The somewhat more elaborate, but very neat looking separate channels can be attached just like in the Hybrid Pleated Mask, and it can be used with the open chin pleat folded either downwards / inwards or upwards / outwards.
In order to use a separate channel, all fabrics are cut exactly to the same width, without flaps or wings. In addition, you need two strips of fabric from the same material, approx. 6 x 9 cm / 2.4” x 3.6” per side for size M (other sizes listed below). If you want, you can also use another material or a different grain direction, to add an interesting visual accent.
Handling Handmade Cloth Masks
With careful handling, a handmade cloth mask can be rather effective for protecting others from its wearer, but the protection for the wearer is extremely limited. Please keep that in mind! If you use this mask, you do so at your own risk, and you should of course still follow the usual safety protocol (distance, ventilation, hand hygiene, etc.).
Wash your hands before donning the mask and insert a wire and a filter, if needed. Fold up the reverse pleat, place it on your nose and pull the ties tight around your ears or head. Straighten the reverse pleat on your nose, adjust the wire and slightly crease the drawstrings. The mask should fit as close to the face as possible, without constricting.
If the mask fits correctly, do not touch it anymore! Always treat the mask as if it were contaminated. If straightening the mask while wearing it is unavoidable, only touch the ties and never the fabric, then wash your hands immediately. Do not wear the mask for more than 4 hours, if it becomes dirty or damp, or if you can’t breathe really well!
To doff the mask, grasp the ties and remove it without touching the fabric. Store it in a closed container and wash your hands and face thoroughly. The mask should be cleaned after each use! To do this, remove filter and wire, launder at least 60° C (better 95°) in the machine or cook for 5 minutes. Wash your hands! Allow to dry and p.r.n., iron well.
You can sew this cloth mask easily and quickly yourself! You’ll need two or more layers of fabric that can be washed with at least 60° C, 14 – 16 cm of nose wire, 50 – 100 cm (elastic) ties, a sewing machine or needle and thread, a pair of scissors, sewing clips or pins, chalk for marking and a tool to pull ties, e.g. an awl, folded wire or safety pin.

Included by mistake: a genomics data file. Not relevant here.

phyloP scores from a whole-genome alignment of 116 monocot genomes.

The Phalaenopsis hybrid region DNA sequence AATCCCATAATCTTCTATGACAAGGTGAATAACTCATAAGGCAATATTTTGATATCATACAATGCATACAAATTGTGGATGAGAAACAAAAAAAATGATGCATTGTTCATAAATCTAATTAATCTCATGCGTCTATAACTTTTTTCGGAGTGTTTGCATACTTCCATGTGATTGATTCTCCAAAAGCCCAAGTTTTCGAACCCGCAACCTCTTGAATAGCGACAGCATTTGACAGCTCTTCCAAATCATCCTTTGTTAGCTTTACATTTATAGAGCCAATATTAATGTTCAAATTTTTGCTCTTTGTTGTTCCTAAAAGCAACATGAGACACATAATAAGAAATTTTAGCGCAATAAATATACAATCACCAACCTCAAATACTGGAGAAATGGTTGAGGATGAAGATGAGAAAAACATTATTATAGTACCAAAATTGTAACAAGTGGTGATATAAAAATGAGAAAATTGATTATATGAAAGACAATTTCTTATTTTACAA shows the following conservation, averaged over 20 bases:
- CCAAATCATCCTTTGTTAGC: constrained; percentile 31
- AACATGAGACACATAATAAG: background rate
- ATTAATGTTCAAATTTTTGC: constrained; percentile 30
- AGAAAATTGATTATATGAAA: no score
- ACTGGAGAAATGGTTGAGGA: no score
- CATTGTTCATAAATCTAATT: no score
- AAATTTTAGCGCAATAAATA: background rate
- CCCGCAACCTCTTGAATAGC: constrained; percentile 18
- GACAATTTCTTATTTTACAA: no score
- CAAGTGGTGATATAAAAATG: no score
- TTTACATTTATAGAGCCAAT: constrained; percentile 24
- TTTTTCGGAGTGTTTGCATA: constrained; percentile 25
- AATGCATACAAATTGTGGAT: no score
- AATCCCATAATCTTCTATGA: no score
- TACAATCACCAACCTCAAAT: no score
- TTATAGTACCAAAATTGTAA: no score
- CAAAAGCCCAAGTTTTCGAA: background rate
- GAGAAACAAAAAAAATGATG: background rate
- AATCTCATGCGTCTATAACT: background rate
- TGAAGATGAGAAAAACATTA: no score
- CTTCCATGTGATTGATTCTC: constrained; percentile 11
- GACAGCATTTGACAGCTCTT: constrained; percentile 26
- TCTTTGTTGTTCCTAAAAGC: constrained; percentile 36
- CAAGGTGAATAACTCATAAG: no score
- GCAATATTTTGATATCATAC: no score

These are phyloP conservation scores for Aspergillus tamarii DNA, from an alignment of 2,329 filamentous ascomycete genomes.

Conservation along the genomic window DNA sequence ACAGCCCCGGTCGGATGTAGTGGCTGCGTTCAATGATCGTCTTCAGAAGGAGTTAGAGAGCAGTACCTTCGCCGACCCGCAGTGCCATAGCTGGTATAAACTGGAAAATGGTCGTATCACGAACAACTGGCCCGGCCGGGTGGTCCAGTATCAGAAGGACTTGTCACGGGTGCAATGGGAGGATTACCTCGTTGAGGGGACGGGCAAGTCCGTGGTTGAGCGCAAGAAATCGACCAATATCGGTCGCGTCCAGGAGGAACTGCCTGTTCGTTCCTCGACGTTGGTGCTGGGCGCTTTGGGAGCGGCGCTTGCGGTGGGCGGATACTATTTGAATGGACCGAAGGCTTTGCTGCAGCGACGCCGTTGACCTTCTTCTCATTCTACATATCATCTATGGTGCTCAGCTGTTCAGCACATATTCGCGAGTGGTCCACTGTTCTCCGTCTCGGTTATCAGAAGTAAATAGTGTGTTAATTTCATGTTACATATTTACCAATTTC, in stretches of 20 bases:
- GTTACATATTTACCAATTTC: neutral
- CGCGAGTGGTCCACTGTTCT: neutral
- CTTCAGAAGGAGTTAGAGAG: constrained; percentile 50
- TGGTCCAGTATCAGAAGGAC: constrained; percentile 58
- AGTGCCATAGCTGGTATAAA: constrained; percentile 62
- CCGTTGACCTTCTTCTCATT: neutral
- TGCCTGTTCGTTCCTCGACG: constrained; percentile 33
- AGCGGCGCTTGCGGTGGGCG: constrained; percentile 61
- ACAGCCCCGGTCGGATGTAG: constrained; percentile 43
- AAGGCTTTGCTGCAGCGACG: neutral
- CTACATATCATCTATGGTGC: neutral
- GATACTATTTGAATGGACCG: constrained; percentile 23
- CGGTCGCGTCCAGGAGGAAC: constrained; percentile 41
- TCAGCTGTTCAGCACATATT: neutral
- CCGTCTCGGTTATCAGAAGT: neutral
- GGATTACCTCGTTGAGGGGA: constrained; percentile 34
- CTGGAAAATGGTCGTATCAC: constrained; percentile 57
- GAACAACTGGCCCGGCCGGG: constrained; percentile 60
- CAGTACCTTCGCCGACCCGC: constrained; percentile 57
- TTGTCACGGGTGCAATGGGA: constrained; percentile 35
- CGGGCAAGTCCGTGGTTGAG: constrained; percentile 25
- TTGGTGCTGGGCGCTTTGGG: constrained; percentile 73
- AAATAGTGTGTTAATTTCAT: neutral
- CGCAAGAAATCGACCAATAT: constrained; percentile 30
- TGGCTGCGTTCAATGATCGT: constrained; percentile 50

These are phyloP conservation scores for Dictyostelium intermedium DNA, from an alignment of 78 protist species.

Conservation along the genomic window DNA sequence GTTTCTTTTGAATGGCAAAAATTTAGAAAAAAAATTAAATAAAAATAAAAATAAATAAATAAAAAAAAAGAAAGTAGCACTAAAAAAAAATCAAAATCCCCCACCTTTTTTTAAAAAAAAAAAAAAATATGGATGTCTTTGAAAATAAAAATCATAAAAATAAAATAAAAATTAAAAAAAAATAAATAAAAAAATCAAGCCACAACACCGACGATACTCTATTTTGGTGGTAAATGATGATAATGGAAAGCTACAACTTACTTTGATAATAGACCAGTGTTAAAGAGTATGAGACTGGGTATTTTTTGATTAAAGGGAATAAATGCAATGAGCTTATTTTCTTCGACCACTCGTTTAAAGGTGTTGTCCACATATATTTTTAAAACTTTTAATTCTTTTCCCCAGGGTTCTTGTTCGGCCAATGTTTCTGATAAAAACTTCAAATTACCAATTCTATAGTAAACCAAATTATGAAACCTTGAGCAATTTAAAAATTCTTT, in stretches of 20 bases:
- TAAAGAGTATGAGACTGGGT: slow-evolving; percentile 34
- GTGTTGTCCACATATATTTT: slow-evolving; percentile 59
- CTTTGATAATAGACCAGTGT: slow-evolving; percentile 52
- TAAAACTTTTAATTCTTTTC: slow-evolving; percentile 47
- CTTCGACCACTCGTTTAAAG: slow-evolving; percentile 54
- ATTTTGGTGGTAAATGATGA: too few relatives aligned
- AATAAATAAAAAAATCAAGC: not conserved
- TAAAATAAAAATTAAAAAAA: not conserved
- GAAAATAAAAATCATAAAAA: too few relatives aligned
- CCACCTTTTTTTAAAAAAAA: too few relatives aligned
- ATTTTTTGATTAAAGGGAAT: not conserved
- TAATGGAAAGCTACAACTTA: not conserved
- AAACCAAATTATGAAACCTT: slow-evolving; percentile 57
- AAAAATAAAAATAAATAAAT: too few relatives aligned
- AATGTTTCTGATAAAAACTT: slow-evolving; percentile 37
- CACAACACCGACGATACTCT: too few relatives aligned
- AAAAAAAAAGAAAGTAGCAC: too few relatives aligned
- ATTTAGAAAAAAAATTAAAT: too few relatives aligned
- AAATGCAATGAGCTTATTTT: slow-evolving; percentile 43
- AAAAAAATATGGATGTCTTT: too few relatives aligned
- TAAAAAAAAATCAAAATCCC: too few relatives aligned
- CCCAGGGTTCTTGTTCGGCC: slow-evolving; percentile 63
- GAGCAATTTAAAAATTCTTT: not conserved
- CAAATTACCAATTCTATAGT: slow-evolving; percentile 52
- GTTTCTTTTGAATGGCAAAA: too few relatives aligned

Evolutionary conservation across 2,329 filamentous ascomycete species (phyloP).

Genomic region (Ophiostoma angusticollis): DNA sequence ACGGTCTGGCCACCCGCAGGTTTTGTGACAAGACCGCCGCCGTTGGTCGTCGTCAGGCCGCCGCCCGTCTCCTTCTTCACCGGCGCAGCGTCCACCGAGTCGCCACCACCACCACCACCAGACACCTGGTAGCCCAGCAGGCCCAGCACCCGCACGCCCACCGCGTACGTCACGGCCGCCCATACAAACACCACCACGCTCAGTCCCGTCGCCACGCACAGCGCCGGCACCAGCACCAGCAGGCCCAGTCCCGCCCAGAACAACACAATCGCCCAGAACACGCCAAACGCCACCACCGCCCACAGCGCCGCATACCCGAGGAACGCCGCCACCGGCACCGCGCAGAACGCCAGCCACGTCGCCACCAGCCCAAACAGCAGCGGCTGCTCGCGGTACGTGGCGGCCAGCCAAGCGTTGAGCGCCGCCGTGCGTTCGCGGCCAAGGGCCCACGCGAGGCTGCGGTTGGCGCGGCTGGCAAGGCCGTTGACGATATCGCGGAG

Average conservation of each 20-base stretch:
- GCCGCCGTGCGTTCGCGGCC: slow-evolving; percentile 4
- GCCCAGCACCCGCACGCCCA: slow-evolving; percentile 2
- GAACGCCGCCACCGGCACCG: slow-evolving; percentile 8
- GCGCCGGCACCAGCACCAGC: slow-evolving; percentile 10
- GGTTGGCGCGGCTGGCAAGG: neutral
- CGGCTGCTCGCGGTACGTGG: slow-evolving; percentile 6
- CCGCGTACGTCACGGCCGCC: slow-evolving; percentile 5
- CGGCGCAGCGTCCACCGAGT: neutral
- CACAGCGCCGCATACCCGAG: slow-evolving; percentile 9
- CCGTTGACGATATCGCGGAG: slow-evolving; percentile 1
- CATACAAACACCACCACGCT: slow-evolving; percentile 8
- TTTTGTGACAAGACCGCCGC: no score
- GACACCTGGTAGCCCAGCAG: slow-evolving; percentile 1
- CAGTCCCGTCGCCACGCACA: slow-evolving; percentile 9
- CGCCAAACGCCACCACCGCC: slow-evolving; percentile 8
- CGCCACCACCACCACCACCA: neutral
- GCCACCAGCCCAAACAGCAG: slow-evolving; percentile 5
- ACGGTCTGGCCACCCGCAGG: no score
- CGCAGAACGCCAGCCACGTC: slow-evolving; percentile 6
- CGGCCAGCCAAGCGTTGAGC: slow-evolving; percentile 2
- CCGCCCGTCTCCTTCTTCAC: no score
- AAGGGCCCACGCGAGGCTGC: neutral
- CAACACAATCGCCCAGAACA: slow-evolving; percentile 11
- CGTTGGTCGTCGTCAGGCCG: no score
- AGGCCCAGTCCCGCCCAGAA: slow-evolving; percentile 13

Brief Instructions for Sewing the Hybrid Boxy Mask
(1) Cut at least 2 layers of fabric, according to the printed pattern for the downward chin fold, with flaps for attached side channels on the outermost layer only. Pattern and fabrics can be folded in half and layered for cutting.
Variation: For sewing the chin pleat upwards, add 3 cm / 1.2” for the channel over the entire height. For separate channels, all layers are cut same width without extra side allowances, plus two strips of 6 x 9 cm / 2.4” x 3.6” each.
(2) If using multiple layers, make two even stacks and treat those as one layer. Now, layer fabrics with right side in. Mark nose wire opening, then topstitch 1 cm / 0.4” from the edge at top and bottom. Flatten all the seam allowances.
Tip: To make the inner layer/s slightly smaller than the outer layer/s and thereby enhance the fit, the fabrics can be rolled up after sewing the first seam at the top, so that the edges for the second seam at the bottom shift slightly!
(3) Turn piece inside out. Flatten edges, then topstitch wire tunnel 0,5 – 1 cm / 0.2”- 0.4” from top edge. Turn piece with inside towards you. For the nose pleat (A or blue marking in pattern), fold the top 3,25 cm / 1.3” down and pin / clip.
Tip: Instead of marking the reverse nose pleat with chalk each time, it can much easier be folded over a set square, the pre-folded printout of the pattern or – even better – an approx. 3.25 cm / 1.3” tall, rectangular cardboard template.
(4) For the chin pleat (B or green marking), fold up the bottom part, so that edges align. Pin / clip. Now, fold down bottom corner and twist outwards, until all side edges are flush and the bottom corner meets the pleat edge. Pin / clip.
Variation: Here, the open chin pleat (B or green marking) points down. To sew the chin pleat (B) pointing up, follow the same procedure, but turn your piece outside after folding back the nose pleat, then fold the open chin pleat from there.